Cameroon ups state wages, cuts prices after riots

March 10th, 2008 by bobebill

Sat 8 Mar 2008
By Tansa Musa

YAOUNDE (Reuters) – Cameroonian President Paul Biya has raised state salaries by 15 percent and suspended customs duties on basic foodstuffs like fish, rice and cooking oil to ease discontent over high prices which provoked riots last week.

In two presidential decrees broadcast on state radio late on Friday, Biya increased the wages of civilian and military personnel from April 1 and raised their family allowances by 20 percent of the monthly basic salary.

The radio also said custom duties on cement would be cut to 10 percent from 20 percent until the end of August, to ease an acute shortage of building materials which has led to a doubling in the consumer price for cement in recent months.

Biya also urged the government to settle its payment arrears, maintain salary and pension advances, strengthen youth employment programmes and recruit more part-time teachers.

In the medium term, he demanded a review of the pricing of fuels, telephone rates and bank charges and he urged the government to press ahead with stalled industrial, mining and agricultural projects.

“I urge the prime minister to scrupulously carry out with celerity and efficacy the instructions I have just given. I will not tolerate any failure in their execution,” Biya said.

Neighbouring West African countries have announced similar measures to counteract the effects of high food prices.

Niger on Saturday announced the suppression of all taxes and customs duties on rice imports for three months, and said it would increase government stockpiles of rice and cereals.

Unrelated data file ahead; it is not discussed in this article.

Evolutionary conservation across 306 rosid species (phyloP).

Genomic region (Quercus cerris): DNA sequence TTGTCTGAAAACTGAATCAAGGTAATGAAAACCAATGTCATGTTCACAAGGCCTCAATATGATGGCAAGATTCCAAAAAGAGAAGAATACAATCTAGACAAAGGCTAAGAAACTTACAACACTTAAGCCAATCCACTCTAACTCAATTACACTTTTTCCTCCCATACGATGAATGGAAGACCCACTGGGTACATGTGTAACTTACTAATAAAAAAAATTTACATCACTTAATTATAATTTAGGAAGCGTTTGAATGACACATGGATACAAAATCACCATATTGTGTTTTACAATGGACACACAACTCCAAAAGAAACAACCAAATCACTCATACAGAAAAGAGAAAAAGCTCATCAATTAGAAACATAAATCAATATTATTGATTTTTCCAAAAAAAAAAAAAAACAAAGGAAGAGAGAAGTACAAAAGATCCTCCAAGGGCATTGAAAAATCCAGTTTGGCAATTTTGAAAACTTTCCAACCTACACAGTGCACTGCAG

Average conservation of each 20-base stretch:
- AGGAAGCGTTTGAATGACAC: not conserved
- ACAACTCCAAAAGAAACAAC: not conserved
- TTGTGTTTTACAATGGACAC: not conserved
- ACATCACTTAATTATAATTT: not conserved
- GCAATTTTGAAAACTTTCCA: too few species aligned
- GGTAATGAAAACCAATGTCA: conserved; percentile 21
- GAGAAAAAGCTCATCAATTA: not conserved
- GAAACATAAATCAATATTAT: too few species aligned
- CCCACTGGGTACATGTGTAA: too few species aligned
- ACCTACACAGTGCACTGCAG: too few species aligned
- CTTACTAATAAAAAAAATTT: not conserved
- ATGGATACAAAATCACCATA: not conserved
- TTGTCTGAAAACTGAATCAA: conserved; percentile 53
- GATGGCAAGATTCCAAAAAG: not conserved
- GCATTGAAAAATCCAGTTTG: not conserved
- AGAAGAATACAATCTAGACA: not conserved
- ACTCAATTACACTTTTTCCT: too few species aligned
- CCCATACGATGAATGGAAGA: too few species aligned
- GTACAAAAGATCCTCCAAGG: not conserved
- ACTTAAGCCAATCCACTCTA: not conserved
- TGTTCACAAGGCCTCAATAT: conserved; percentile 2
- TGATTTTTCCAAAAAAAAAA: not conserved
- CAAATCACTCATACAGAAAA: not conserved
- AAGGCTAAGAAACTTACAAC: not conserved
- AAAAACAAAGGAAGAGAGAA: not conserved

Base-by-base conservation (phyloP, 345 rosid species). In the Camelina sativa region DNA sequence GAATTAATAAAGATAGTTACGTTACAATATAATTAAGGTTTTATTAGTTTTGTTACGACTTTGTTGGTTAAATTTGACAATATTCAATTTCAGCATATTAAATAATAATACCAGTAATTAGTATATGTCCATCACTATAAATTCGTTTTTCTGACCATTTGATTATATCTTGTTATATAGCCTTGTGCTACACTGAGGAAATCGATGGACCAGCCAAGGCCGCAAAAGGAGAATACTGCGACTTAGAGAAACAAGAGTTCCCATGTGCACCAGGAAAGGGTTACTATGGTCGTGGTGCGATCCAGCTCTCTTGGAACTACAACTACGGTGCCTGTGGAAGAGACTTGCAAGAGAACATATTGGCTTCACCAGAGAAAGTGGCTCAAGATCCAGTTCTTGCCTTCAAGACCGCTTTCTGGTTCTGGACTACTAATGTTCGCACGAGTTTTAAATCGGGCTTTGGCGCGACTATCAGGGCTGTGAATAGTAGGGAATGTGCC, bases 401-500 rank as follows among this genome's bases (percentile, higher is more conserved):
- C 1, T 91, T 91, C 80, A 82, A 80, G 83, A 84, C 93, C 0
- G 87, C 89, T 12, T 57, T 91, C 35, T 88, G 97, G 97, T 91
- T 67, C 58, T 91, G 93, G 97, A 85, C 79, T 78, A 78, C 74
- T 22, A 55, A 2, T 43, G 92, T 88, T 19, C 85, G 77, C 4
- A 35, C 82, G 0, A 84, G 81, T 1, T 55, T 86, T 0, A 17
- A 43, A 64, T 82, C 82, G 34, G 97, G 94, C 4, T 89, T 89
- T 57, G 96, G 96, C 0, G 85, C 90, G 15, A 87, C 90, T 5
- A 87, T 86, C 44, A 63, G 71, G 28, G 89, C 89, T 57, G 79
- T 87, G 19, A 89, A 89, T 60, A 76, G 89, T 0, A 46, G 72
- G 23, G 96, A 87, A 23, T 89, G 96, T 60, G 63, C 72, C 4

Burkina Faso also announced a reduction in customs on basic foodstuffs last month after several towns were hit by protests. IMF Director General Dominique Strauss-Kahn, visiting the region last month, said the Fund would support measures to counteract the price rises.

The measures in Cameroon came in the wake of a February 25-28 taxi drivers strike to protest at fuel price hikes in the central African country that degenerated into rioting in several towns against the high cost of living and Biya’s intention to extend his 25 years in power.

The government put the death toll from the clashes at 24, although human rights activists put it at over 100, most of these shot dead by the police in the economic capital Douala.

The government said 1,671 people were arrested, about 200 of whom have so far been tried and sentenced to serve between six months and three years in prison. Rights organisations denounced the summary trials behind closed doors and heavy jail terms.

Meanwhile, union groups criticised Biya’s announcements.

“For us, these are just cosmetic measures and a non-event,” said the president of the Cameroon Teachers Trade Union (CATTU) Simon Nkwenti. “What we want is the restoration of salaries to their pre-1993 levels.”

In 1993, as part of IMF-backed reforms, Cameroon cut wages by 70 percent and, one year later, the CFA franc currency was devalued by 50 percent, slashing consumer purchasing power.

In the early 1980s, Cameroon was one of sub-Saharan Africa’s most successful economies, with annual growth of over 7 percent.

But the country was plunged into a prolonged economic crisis in the mid-1980s by a collapse in coffee, cocoa, and oil prices, which exposed the weakness of economic policies.

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